However, attention is also called to Rule 3-A, that besides being subject to these rules and regulations, "all interments, disinterments and removals are made subject to the orders and laws of the properly constituted authorities of the city, county and state."
The cemetery corporation contends it made one telephone call in an effort to contact Mrs. Hazel Blanchard, and thereafter did absolutely nothing further to provide an opportunity for her and members of her family to be present at the disinterment and re-interment of her husband. It was shown that if a letter had been written to Mrs. Blanchard at her Atlanta address, she would have received it.
No permit for disinterment and re-interment was secured (or even applied for) nor was any funeral director or embalmer in charge of or present at the disinterment and re-interment of the corpse. Three gravediggers performed these rites, and Charles E. Bowen, vice president and general manager of the cemetery corporation, at some later date discussed the matter with them, and two of them were not sure as to how the disinterment and re-interment were accomplished, and were not sure whether the vault was picked up out of the grave or whether it was "just moved down." The said corporate official arrived after it had all been completed and had no knowledge as to what damage might have occurred to the vault or the casket or the body.
Mrs. Blanchard filed suit for damages against the cemetery corporation in Fulton Superior Court, alleging that "the aforesaid disinterment and re-interment of the body of petitioner's deceased husband was performed by defendant without authority, in violation of law, and without notice to or consent of your petitioner and has resulted in injury and damage to petitioner's peace, feelings, and happiness and has caused your petitioner extreme distress, agony, and mental anguish . . ." Motion for summary judgment was filed by defendant, and granted, and plaintiff appeals.
1. The disinterment and re-interment were accomplished in violation of the statutes of Georgia, and therefore afford plaintiff a cause of action. New Public Health Code, 88-1717 (e) (Ga. L. 1964, pp. 499, 591; Code Ann. 88-1717 (e)) deals with this question and provides: "A permit for disinterment and re-interment shall be required prior to disinterment of a dead body or fetus except as authorized by regulation or otherwise provided by law. Such permit shall be issued by the local registrar of the district in which the cemetery where the body was originally interred is located to a licensed funeral director, embalmer, or to the person acting as such upon application filed in accordance with the rules and regulations promulgated hereunder."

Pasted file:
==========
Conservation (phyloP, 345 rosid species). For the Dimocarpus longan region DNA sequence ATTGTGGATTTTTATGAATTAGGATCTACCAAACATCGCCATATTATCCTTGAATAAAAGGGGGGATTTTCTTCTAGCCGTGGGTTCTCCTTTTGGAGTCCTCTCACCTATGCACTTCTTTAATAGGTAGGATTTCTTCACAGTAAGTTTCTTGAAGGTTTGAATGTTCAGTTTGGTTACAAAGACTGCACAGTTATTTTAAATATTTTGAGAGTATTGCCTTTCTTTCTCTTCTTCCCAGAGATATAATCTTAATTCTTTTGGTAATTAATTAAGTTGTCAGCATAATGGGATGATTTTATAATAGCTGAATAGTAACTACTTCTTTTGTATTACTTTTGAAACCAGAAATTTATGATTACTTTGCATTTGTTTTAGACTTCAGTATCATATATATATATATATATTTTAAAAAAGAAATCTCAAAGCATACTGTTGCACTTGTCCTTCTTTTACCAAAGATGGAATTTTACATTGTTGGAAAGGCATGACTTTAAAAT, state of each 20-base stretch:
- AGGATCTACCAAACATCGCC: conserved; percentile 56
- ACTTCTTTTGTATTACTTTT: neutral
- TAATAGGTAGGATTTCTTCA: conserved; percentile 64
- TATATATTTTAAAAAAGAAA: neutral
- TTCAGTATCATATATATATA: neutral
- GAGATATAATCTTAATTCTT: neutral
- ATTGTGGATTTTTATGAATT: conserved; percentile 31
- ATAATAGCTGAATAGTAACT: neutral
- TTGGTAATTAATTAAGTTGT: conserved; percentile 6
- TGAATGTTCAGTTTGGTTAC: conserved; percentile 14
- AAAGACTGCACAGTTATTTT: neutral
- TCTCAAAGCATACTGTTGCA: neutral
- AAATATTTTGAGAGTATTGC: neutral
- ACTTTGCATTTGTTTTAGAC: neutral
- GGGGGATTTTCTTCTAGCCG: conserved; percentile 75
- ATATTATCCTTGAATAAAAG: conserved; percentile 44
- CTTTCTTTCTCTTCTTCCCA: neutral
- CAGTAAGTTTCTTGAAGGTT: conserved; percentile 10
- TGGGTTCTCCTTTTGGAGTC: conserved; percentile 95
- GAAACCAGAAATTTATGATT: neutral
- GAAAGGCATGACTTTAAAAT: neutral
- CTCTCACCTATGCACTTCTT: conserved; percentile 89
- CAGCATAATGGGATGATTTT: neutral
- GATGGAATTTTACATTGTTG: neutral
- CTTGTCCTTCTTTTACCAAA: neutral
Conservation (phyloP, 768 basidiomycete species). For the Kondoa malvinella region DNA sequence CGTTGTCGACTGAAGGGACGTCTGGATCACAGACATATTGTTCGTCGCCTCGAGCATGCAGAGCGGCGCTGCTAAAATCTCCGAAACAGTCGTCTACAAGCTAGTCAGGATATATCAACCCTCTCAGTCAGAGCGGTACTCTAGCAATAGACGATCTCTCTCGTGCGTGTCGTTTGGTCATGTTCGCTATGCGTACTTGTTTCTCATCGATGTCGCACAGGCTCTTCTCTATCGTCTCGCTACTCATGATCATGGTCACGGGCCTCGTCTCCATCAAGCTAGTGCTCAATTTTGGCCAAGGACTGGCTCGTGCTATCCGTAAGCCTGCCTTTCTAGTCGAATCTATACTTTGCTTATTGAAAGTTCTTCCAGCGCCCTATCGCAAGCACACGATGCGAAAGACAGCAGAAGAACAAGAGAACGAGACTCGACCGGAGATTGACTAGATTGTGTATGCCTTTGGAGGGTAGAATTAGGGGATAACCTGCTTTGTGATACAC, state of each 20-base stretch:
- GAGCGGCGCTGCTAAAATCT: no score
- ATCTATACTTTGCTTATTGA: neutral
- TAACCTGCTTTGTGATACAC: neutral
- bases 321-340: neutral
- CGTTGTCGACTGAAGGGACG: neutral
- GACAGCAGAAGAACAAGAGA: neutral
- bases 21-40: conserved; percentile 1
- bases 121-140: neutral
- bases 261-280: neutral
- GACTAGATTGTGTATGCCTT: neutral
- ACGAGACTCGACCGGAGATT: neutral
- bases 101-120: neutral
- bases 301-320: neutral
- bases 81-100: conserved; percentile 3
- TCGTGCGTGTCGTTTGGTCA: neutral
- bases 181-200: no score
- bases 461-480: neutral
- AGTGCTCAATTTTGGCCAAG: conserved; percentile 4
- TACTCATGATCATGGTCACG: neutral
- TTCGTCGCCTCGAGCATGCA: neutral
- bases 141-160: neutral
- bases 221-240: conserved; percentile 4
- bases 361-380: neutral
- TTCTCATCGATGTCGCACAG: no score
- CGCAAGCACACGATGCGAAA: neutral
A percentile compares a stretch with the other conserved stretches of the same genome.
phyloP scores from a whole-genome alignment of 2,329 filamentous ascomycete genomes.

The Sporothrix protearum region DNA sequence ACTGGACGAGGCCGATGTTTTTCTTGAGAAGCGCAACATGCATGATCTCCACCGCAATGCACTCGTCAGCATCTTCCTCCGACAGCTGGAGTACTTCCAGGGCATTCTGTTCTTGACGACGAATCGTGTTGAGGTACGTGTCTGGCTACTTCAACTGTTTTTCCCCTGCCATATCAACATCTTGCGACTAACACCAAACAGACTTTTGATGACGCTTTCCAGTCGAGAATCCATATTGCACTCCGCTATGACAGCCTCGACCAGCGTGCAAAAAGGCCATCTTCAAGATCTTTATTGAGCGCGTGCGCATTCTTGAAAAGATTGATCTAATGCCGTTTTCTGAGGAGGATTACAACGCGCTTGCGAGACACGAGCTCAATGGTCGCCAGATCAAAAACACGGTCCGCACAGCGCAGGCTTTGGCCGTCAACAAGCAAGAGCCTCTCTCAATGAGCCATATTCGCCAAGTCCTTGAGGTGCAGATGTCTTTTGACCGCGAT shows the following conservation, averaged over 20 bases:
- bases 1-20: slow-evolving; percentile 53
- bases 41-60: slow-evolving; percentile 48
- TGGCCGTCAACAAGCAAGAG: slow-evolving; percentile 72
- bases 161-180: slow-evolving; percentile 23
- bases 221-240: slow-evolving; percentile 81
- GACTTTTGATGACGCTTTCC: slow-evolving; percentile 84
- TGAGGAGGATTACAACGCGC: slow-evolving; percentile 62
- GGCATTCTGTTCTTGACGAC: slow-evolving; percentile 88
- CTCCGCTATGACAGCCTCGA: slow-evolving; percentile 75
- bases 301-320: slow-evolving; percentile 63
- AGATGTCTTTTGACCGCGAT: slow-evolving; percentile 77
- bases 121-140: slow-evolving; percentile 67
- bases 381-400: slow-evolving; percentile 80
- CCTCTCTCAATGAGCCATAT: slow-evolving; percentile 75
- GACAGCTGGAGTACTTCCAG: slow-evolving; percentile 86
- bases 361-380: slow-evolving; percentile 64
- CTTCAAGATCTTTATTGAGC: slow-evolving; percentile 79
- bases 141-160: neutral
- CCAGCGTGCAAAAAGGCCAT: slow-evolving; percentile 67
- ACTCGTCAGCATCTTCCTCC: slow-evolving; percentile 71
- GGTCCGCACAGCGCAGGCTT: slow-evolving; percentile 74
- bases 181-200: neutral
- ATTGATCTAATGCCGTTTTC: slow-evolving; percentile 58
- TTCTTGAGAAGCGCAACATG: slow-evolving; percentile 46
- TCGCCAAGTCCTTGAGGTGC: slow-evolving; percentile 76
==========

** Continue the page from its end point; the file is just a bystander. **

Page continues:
Appellee's brief, at pp. 13-14, admits a failure to obtain said permit, and seeks to justify such failure under the following contentions: (a) This law applies only where the corpse is transferred from one cemetery to another cemetery; (b) Subsection (f) of the statute provides that same is to be implemented by regulations issued by the Department of Public Health, and counsel contends "no rules or regulations have ever been promulgated under this law."
This justification is ineffectual as to both grounds. Respecting the question of whether the Department of Public Health has issued such rules and regulations, this court cannot take judicial notice of that fact, and the bare statement in appellee's brief is not sufficient proof. Code 38-112; Turner v. Brunswick Distributing Co., 95 Ga. App. 651 (98 SE2d 591)
; Hubbard v. Ruff, 97 Ga. App. 251
, 256 (103 SE2d 134
); Davis v. General Gas Corp., 106 Ga. App. 317
(1a) (126 SE2d 820
); Peoples, Inc. v. Devane, 114 Ga. App. 597 (152 SE2d 649)
. But an apparent anomaly in the law exists since Sec. 8 of the Administrative Procedure Act of 1964 (Ga. L. 1964, pp. 338, 346; Code Ann. 3A-108) authorizes the court to take judicial notice "of any rule which has become effective" pursuant to that law. We find no such rules, hence we cannot take judicial notice of any such rule, or even that no such rule has ever been promulgated. See Weil Bros. Cotton c. Harrold Bros., 118 Ga. App. 8 (2) (162 SE2d 309)
. But the failure of the Department of Public Health to promulgate rules and regulations to implement the statute affords no excuse for the cemetery's failure to apply for a permit. The statute, Code Ann. 88-1717 (e), supra, made it an absolute requirement that a permit be obtained prior to disinterment, "except as authorized by regulation or otherwise provided by law." In other words, unless excused by regulation or law, the permit "shall be required prior to disinterment . . ." Hence, if no regulation was promulgated excusing failure to secure permit, said permit had to have been obtained prior to disinterment.